re: "But the current Women of the Wall crisis in Israel represents a debacle of internal Israeli affairs and civil liberties.The Israeli government has enacted policies which favor a certain power structure over another, raising clear issues of separation of church and state: May a democracy empower solely one interpretation of Jewish law, halacha? Deciding this is the legislature’s responsibility. And we see Prime Minster Netanyahu’s office taking steps in that direction."

1. "The Israeli government has enacted policies which favor a certain power structure over another, raising clear issues of separation of church and state"
Yes, in matters of personal status, Israel does NOT have a separation of 'synagogue and state'.
Yes, the gov't has delegated authority over the Kotel to the Western Wall Heritage Foundation (WWHF).

2. May a democracy empower solely one interpretation of Jewish law, halacha?
Yes, the Rabbinate follows an Orthodox interpretation of Jewish Law.
Yes, the WWHF Board is composed of 15 ultra-Orthodox men.

3. "Deciding this is the legislature’s responsibility."
Yes, it was the Knesset that granted the Rabbinate jurisdiction according to law.
Are you asking whether it should be the Knesset that determines who runs the Kotel?
At present, it is the Prime Minister's Office -- the Executive branch -- that determines the makeup of the WWHF.

4. "And we see Prime Minster Netanyahu’s office taking steps in that direction."
Not sure what is meant by this.
Do you mean the PM turning to Jewish Agency head Natan Sharansky (not to the Knesset) to 'look into' the arrangements at the Kotel?

Joel Katz
http://religionandstateinisrael.blogspot.com/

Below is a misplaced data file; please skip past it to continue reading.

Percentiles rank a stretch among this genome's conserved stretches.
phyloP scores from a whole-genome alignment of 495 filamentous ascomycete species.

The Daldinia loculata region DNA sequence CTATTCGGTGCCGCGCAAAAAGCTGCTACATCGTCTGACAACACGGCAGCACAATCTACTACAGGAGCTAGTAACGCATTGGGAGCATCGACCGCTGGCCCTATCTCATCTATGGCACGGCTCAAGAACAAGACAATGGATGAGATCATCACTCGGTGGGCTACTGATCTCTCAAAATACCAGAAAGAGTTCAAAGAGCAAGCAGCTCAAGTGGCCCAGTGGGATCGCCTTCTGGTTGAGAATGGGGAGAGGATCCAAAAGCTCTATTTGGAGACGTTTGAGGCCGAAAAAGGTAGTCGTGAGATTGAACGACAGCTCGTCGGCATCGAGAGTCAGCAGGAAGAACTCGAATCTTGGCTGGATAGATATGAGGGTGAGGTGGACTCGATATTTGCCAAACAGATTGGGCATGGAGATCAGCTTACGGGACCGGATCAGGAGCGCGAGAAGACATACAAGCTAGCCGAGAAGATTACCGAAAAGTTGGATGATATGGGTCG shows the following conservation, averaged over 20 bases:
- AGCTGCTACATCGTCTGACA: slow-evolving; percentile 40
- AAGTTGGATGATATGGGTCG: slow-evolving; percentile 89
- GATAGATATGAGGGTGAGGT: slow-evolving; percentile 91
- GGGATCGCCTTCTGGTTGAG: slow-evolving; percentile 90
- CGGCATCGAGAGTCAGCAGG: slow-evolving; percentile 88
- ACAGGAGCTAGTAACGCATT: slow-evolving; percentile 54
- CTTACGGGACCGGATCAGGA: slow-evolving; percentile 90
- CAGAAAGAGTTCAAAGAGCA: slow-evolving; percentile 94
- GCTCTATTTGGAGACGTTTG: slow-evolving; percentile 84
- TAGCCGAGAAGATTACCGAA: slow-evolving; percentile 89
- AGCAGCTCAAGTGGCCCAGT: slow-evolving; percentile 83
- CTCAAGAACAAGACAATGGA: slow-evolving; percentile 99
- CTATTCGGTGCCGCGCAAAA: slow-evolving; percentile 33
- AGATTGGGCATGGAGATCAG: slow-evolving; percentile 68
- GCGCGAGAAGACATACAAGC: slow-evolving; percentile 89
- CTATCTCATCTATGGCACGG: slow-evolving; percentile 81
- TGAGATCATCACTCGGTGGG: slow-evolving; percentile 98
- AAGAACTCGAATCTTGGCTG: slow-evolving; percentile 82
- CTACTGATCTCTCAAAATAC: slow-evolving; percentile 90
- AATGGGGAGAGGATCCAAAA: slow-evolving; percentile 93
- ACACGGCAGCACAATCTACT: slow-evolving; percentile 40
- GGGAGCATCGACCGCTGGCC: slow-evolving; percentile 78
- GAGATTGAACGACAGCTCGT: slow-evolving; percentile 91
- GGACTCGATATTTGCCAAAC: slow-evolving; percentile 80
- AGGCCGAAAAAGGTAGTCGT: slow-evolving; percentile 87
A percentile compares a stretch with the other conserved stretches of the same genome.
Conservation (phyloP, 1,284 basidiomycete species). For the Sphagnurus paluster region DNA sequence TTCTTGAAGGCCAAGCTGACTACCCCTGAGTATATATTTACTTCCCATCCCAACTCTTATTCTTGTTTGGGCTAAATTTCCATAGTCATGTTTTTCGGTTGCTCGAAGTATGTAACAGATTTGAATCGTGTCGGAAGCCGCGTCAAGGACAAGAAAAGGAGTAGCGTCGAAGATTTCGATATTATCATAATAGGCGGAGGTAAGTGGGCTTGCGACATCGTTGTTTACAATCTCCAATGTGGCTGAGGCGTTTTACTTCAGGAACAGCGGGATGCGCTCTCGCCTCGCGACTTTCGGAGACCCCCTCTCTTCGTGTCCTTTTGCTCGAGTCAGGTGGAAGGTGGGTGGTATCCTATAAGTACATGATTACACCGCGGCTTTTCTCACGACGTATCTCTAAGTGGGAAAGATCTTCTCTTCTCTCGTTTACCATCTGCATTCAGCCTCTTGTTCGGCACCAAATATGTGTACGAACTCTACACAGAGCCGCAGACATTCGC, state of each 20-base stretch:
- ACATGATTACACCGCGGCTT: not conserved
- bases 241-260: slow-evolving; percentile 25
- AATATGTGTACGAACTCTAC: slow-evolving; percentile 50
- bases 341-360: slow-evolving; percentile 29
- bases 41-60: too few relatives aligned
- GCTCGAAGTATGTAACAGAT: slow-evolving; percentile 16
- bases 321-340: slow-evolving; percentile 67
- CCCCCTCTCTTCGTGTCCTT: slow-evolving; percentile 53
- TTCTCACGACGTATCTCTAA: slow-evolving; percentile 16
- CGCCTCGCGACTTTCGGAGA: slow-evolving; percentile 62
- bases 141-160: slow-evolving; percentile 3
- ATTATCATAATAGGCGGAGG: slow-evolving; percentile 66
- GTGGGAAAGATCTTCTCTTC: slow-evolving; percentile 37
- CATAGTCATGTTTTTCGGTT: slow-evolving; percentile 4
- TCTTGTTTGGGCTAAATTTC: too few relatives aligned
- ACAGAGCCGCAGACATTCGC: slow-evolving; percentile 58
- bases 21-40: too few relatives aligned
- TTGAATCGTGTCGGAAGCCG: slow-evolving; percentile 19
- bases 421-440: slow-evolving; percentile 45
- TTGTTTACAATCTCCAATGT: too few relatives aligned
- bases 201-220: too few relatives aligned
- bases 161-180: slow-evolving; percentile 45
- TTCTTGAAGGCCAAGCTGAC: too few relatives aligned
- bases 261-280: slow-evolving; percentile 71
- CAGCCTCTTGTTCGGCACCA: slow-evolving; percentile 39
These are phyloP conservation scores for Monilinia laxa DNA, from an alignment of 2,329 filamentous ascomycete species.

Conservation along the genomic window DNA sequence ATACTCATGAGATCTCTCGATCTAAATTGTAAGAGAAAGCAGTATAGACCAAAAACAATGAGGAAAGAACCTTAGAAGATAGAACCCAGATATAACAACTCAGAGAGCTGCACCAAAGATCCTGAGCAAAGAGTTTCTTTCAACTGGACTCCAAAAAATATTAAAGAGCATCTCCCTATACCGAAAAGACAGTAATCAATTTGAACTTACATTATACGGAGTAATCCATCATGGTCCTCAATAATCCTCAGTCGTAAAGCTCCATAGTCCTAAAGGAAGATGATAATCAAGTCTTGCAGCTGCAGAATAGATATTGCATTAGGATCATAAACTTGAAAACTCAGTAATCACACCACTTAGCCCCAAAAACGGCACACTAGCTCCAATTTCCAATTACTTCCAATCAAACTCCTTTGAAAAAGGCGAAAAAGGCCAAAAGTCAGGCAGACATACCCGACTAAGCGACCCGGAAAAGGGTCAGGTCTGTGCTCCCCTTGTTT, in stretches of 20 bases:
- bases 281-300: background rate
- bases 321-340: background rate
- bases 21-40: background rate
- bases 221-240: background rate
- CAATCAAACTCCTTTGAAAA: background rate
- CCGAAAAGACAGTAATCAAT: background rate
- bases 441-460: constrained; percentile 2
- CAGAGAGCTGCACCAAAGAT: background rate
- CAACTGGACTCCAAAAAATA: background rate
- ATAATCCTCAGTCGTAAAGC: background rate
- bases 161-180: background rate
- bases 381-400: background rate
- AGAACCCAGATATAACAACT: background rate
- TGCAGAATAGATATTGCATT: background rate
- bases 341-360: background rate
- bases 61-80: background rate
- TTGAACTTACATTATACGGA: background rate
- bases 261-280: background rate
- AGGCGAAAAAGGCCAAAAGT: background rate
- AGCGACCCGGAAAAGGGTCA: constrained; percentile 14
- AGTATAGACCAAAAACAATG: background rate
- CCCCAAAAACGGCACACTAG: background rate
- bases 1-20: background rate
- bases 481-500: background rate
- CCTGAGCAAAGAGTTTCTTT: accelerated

http://twitter.com/religion_state

The Diaspora's so-called Frustration with Israel - No need...

If any Jew living in the Diaspora is unhappy with the decisions made by the democratically elected Israeli government they need not get frustrated. All they have to do is to make aliyah, pay Israeli taxes, serve in the IDF - then they will have the moral right to try to make changes. Until then they have no moral right to criticize Israeli government decisions or actions from their comfortable and secure rocking chair in the Diaspora.

Those of us who are reform or conservative Jews cannot make aliyah or pay Israeli taxes because we have been disenfranchised by the "democratically elected" government. Accept us as equals and many of us would like to make aliyah without compromising our form of Judaism.

I was born in the US & have been living in Jerusalem for years. I attended the last 2 Women of the Wall Rosh Hodesh prayers at the Kotel, & identify with them. But here in Israel, to be blunt - what counts is how many votes a political party got. Here in Israel, Conservative & Reform Judaism are regarded as "not the real thing". As a non-Orthodox, I'm deeply frustrated. Please, come to Israel to live. We Israelis need you, desperately. You're not so meshuggeh like too many Jews here are. I'm serious.

I AM AN ORTHODOX JEW LIVING IN ISRAEL AND I ENDORSE YOUR VIEW